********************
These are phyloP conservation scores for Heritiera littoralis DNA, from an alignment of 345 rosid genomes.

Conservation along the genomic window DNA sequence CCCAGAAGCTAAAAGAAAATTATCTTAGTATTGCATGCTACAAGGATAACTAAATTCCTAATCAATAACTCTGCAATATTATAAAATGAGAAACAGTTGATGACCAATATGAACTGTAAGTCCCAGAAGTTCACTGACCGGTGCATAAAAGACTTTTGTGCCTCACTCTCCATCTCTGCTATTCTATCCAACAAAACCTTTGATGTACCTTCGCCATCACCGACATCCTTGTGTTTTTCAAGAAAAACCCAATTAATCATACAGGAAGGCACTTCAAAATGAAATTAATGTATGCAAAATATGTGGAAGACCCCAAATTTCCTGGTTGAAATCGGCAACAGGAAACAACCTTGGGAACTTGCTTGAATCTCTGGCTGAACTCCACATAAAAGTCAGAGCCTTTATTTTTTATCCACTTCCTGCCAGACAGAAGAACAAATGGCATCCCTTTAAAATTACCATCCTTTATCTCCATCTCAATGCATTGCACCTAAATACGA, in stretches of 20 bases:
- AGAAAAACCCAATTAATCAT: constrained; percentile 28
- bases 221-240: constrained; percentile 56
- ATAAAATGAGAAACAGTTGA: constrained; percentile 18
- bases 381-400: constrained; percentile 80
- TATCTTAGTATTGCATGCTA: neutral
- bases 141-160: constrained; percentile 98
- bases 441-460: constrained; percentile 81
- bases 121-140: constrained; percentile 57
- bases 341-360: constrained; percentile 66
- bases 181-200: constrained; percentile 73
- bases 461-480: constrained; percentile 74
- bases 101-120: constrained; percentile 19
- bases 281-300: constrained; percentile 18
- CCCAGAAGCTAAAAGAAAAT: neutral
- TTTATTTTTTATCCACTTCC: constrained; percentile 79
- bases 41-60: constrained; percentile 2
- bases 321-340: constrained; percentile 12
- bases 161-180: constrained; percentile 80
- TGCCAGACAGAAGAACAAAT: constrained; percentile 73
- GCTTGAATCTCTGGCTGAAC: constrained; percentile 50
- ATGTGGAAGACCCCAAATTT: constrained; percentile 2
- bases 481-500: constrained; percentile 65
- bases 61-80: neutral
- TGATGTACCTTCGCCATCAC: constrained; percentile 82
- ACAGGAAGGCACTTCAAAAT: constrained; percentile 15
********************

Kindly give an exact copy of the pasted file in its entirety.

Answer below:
These are phyloP conservation scores for Heritiera littoralis DNA, from an alignment of 345 rosid genomes.

Conservation along the genomic window DNA sequence CCCAGAAGCTAAAAGAAAATTATCTTAGTATTGCATGCTACAAGGATAACTAAATTCCTAATCAATAACTCTGCAATATTATAAAATGAGAAACAGTTGATGACCAATATGAACTGTAAGTCCCAGAAGTTCACTGACCGGTGCATAAAAGACTTTTGTGCCTCACTCTCCATCTCTGCTATTCTATCCAACAAAACCTTTGATGTACCTTCGCCATCACCGACATCCTTGTGTTTTTCAAGAAAAACCCAATTAATCATACAGGAAGGCACTTCAAAATGAAATTAATGTATGCAAAATATGTGGAAGACCCCAAATTTCCTGGTTGAAATCGGCAACAGGAAACAACCTTGGGAACTTGCTTGAATCTCTGGCTGAACTCCACATAAAAGTCAGAGCCTTTATTTTTTATCCACTTCCTGCCAGACAGAAGAACAAATGGCATCCCTTTAAAATTACCATCCTTTATCTCCATCTCAATGCATTGCACCTAAATACGA, in stretches of 20 bases:
- AGAAAAACCCAATTAATCAT: constrained; percentile 28
- bases 221-240: constrained; percentile 56
- ATAAAATGAGAAACAGTTGA: constrained; percentile 18
- bases 381-400: constrained; percentile 80
- TATCTTAGTATTGCATGCTA: neutral
- bases 141-160: constrained; percentile 98
- bases 441-460: constrained; percentile 81
- bases 121-140: constrained; percentile 57
- bases 341-360: constrained; percentile 66
- bases 181-200: constrained; percentile 73
- bases 461-480: constrained; percentile 74
- bases 101-120: constrained; percentile 19
- bases 281-300: constrained; percentile 18
- CCCAGAAGCTAAAAGAAAAT: neutral
- TTTATTTTTTATCCACTTCC: constrained; percentile 79
- bases 41-60: constrained; percentile 2
- bases 321-340: constrained; percentile 12
- bases 161-180: constrained; percentile 80
- TGCCAGACAGAAGAACAAAT: constrained; percentile 73
- GCTTGAATCTCTGGCTGAAC: constrained; percentile 50
- ATGTGGAAGACCCCAAATTT: constrained; percentile 2
- bases 481-500: constrained; percentile 65
- bases 61-80: neutral
- TGATGTACCTTCGCCATCAC: constrained; percentile 82
- ACAGGAAGGCACTTCAAAAT: constrained; percentile 15